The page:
By Lisa Autz
Photo via Pixabay.
Our ability to make promises and keep secrets relates to our desire to establish a secure future. Humans exercise such practices for situations like concealing a past drug addiction to get a job or a weight insecurity issue to fake confidence for a date.
Moreover, individuals build binds of loyalty with each other by sharing secrets and building networks of communities based upon trust. The visceral attraction of confiding even adds mystery and adventure to our lives.
But when broken, our societal impulse is to employ a social tool to prevent the crumble of the our secret-keeping morale: shame.
Without the reprimand of laws, shame is one of the ancient tactics functioning to guide our collective behavior. Today, the internet provides a type of digital town square to wag a pointed finger at celebrities, organizations, or other figures for their deplorable actions.
If scaled with a discerning, historical eye, our saturated backlashes on Twitter may be a similar public opprobrium to the shaming of prostitutes in the main square in The Scarlet Letter.
Jennifer Jacquet, a pioneering scholar in environmental social science at NYU and author of the new book, Is Shame Necessary? New Uses for an Old Tool, spoke to BTR about the powerful social and political force of judiciously employing shame.
Jacquet argues that our obsessive attention in humiliating celebrities on Twitter or restaurants on Yelp could be utilized for more worthy causes. Members of society could use shame tactics for publicly disgracing corporations and governments to embrace more responsible behavior.
“Shame as a tool itself is often not the issue,” explains Jacquet. “It’s the problems or issues that we are using it for that we have a problem with.”
Her work focuses on cooperation dilemmas with environmental crises such as over-fishing and climate change. Jacquet devotes an entire chapter in her book to “The 7 Habits of Highly Effective Shaming.” She highlights relevant cases in her writing, such as how members of Amnesty International publicly exposed the United States for executing juvenile offenders and explains how The Daily Show and The Colbert Report serve as effective shame outlets.
“It was an attack on reputation exposing the US and seven other countries,” states Jacquet. “It shows that the behavior of a small group of people can affect the majority or society at large.”
The distinction in effectiveness between guilt, a commonly held personal emotion toward the crossing of an ethical norm, and shame is that the latter can cast a wider, more public net in making an entire organization feel ashamed.
Our individualistic culture has cost our society a lessened impact on the force of shame. Jacquet believes that governments love the liberties of self-regulation and autonomy, aspects that guilt tactics allow for them to practice. Blaming others for their actions often fails to stretch past an individual, so organizations can dodge responsibility.
“Guilt is the best form of social control. It’s the cheapest and it’s you regulating yourself. ‘What better system could there be?’” poses Jacquet. “But it’s not really efficient and doesn’t really work at scale.”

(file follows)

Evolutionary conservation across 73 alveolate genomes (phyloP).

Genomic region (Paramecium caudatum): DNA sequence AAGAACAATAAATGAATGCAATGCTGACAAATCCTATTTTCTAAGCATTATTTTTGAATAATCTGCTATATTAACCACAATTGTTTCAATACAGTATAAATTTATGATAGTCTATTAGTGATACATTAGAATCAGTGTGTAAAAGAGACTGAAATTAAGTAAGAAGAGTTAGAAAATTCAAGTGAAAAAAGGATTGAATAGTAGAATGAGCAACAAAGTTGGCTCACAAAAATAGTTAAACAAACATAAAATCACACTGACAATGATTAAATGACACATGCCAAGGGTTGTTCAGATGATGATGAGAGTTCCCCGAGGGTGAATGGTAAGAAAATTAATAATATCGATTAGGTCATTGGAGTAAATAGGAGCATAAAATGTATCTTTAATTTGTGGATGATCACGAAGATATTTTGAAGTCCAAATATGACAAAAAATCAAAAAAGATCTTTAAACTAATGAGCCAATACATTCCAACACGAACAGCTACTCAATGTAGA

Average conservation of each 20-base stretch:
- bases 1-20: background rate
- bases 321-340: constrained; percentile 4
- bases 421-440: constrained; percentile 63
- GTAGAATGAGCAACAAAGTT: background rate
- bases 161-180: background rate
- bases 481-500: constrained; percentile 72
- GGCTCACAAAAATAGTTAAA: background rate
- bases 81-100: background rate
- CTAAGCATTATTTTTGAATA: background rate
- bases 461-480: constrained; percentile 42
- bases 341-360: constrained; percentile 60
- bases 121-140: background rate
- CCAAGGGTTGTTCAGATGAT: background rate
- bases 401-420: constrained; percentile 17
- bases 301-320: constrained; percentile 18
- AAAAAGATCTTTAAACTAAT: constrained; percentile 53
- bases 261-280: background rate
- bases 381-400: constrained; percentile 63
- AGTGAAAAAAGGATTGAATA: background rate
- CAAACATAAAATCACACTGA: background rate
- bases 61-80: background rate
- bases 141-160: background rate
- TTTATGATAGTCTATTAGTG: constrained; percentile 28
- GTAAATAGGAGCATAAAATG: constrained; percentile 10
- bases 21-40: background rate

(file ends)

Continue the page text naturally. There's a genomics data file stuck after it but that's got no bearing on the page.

Corporations operate in a system that mandates that they make the most profit. Given such an incentive, guilt is just not a large enough societal combatant to influence corporate decision making, according to Jacquet.
The social control of shaming can be influential when addressed at corporations that take part in hostile take-overs or Congress members that deny climate change. The secrets of the morally corrupt in high positions of power should not only be exposed but also put to a healthy, nonviolent public critique.
Protests like Occupy Wall Street, for example, are easily dismissed as failed attempts to revolutionize the growing wealth gap in the nation, but perhaps that was not the protestors’ full intention. The Occupy movement allowed for the beginning of true, citizen opinions on the wealth disparity in the country to be placed on an open platform.
Arguably, the intention wasn’t to immediate change but to bring about a remorse for the way the country continues to allow for such a minor section of the population to have the majority of income.
Jacquet warns that the shaming strategy shouldn’t be taken lightly or scattered across all factors of our society. Shame is a force that can be dangerous when wrongly utilized in individualistic circumstances or on issues that have no clear transgressor.
“Shame should be used less for more personal, individual choices,” clarifies Jacquet. “It shouldn’t be used for homosexuality, as it was in the past, or things like obesity.”
Understanding the specific perpetrator that has disintegrated the trust and respect of a society is essential to beneficially releasing shame onto one another. Obesity, for instance, has no clear perpetrator. Individuals may become obese due to an assortment of environmental and genetic factors.
Jacquet places a specific emphasis on the power of shaming large powers that bring detriment to the natural world, such as banks that fund coal companies that remove Appalachian Mountain tops. Her book seeks to bring a consciousness to how each individual can influence authority figures to act on environmental issues.
Citizens don’t all have to become climate change activists picketing the steps of city hall to help eradicate the structural and political barriers to protecting our environment.
“That’s what is cool about shame,” declares Jacquet. “It can work on the weak against the strong and on systems, institutions, and groups that guilt really can’t.”